After going private, Conrail continued to profitably lumber along for the next decade before looking to merge with another rail operator. Conrail originally approached fellow competitor CSX Transportation for a merger, which caught the eye of Norfolk Southern. By 1997, a three-way deal would be reached with the smaller Conrail being bought and split between both companies. Norfolk Southern would take over the 58 percent of Conrail and CSX would take 42 percent but both companies would have equal voting power over future Conrail decisions. Conrail’s fleet and rail network would also be split between the two.
Conrail still exists but not in a visible form. Following the split by CSX and Norforlk Southern, Conrail still maintains some trackage rights in Detroit, Philadelphia and New Jersey and receives royalties from its two owners as part of the new company, now called Conrail Shared Assets Operations. Reporting as CRCX on the tracks, Conrail does not own any engines or rolling stock right now but does receive smaller EMD SD40-2 and EMD GP40-2 engines from its parent companies, some of which previously wore Conrail blue in the 1970s, 1980s and 1990s.
General Motors and the 2009 Auto Bailout
During the financial recession of 2009, the auto industry took a serious hit as manufacturers were coping with the decline in demand for new model cars and nobody was hit harder than General Motors of Detroit. The auto manufacturer had accrued over $94 billion worth of debt and was struggling to stay afloat alongside competitor Chrysler.
General Motors was struggling worldwide and domestically had been vulnerable to its competitors. The company had seen competitors slowly eat away at its market share and in response was forced to close brands like Oldsmobile in response to the downturn. By 2008, the car company’s year over year sales had fallen by 33 percent.
Both Chrysler and General Motors would appeal to then President Barack Obama for funding to keep workers employed and keep the firms afloat. Politics played a key role in both companies restructuring plans, with Chrysler and General Motors driven into Chapter 11 bankruptcy in 2009 before receiving government aid. Chrysler would take a much smaller stake from the government compared to GM due to the company receiving interest from Italian car-maker Fiat during its time in bankruptcy.
However, GM would receive over a 60 percent stake from the federal government and an injection of cash close to $49.5 billion to help the car company. During bankruptcy and under government watch, GM would slash bloated areas of the company, including selling off and suspending brands like Saturn, Hummer and Pontiac. The company would also cut costs by selling the Saab division, closing 900 dealerships and 13 factories and cutting over 20,000 jobs.
However, the government aid and Chapter 11 bankruptcy helped the company severely reduce their internal issues. By the time GM emerged from bankruptcy they had reduced their debt by over 80 percent and the thinner, leaner car company was ready rebound alongside the economy.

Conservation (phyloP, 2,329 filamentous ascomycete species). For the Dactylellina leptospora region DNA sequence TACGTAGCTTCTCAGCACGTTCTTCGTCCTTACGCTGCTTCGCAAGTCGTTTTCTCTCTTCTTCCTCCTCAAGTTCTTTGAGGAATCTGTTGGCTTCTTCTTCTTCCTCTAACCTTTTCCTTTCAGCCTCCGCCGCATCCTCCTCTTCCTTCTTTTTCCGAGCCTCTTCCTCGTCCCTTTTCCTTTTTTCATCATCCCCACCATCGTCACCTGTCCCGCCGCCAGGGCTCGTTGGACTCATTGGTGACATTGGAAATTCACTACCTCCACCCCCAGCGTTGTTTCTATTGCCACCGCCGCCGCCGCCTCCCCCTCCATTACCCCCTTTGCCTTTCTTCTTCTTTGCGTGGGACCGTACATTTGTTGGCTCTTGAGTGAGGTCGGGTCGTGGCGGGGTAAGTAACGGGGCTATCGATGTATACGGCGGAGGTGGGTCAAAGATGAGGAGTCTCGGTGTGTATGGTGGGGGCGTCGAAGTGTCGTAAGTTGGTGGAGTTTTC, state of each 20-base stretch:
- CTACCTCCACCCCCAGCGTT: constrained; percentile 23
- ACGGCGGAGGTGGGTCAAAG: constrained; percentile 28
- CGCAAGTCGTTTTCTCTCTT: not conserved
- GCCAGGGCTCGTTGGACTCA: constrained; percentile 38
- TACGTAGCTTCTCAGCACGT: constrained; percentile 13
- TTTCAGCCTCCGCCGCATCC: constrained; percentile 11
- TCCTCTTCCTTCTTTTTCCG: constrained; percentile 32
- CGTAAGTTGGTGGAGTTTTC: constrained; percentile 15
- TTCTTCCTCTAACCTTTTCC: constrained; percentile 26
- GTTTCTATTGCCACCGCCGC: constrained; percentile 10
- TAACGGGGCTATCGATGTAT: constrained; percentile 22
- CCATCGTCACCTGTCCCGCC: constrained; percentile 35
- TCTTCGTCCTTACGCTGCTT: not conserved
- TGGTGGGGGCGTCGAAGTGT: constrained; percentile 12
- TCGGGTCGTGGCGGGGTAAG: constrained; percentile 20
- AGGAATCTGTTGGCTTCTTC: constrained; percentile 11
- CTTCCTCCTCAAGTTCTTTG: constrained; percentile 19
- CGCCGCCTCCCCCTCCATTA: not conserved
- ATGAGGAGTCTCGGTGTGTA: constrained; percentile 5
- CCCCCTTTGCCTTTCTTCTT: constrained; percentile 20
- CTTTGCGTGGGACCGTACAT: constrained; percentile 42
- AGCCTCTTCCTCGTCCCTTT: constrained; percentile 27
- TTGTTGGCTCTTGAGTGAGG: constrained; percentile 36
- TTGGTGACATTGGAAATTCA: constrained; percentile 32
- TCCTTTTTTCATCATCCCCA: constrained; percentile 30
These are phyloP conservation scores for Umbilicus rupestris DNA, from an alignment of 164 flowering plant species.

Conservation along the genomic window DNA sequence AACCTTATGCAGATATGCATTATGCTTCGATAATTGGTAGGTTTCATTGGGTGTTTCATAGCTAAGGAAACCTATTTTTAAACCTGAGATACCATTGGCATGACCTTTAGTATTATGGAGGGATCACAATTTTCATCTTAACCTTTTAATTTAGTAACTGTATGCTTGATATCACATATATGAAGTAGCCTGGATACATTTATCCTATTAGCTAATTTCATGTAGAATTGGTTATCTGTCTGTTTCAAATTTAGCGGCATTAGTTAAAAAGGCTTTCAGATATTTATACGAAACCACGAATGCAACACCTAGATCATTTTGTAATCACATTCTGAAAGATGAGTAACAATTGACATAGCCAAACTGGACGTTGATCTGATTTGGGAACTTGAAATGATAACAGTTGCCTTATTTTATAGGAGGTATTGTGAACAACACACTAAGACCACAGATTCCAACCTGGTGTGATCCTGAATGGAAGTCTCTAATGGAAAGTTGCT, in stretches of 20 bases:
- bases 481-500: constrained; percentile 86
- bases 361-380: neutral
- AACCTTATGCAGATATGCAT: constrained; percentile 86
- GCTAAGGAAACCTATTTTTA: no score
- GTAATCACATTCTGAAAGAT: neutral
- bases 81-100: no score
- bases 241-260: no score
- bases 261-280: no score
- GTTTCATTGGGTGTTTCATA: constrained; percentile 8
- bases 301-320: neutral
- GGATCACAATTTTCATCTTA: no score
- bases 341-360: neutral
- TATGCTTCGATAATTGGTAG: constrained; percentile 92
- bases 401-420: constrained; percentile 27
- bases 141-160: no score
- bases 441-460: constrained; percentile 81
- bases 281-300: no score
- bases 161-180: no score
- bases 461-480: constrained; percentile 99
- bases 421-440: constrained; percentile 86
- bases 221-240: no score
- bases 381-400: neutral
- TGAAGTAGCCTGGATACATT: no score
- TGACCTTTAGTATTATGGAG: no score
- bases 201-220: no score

The 60 percent stake was slowly removed over time as the company was once again profitable and the U.S. Treasury Department claimed it had achieved its goal despite losing $10 billion in the restructuring. A study by the Center for Automotive Research said that the GM bailout had saved 1.2 million jobs despite the generic taxpayer footing the bill for GM’s woes.
In a statement following the sale of the last shares, U.S. Treasury Spokesman Adam Hodge said, “the goal of the Treasury’s investment into GM was never to make a profit, but to help save the American auto industry and by any measure that effort was successful.”
In the years following bankruptcy General Motors saw over five percent growth domestically in five of its first six years after bankruptcy. This increase peaked domestically at 3 million cars a year in 2015, which mirrors the same production values that the firm was building the year before its bankruptcy.
The company has still evolved its brands since returning to the public market, mostly in consolidating makes and models. 2019 saw Chevrolet butcher its plethora of different sedans as the market prioritized larger SUVs, trucks and minivans. The company has also continued to cut makers, with European builders Vauxhall and Opel being sold in 2017 and Australian producer Holden closing up shop at the end of 2020.
Well, there you have it. Three brands in two different industries have seen nationalization over the last few decades. Time and the voices of those in the country will tell if the U.S. aviation industry will need a nationalized carrier. But perhaps its best we wait until we are on the other side of the current epidemic to see what the best plan of action is. In the meantime, stay safe, stay inside and I will see you all in the skies again at some point, whether they are nationalized or not.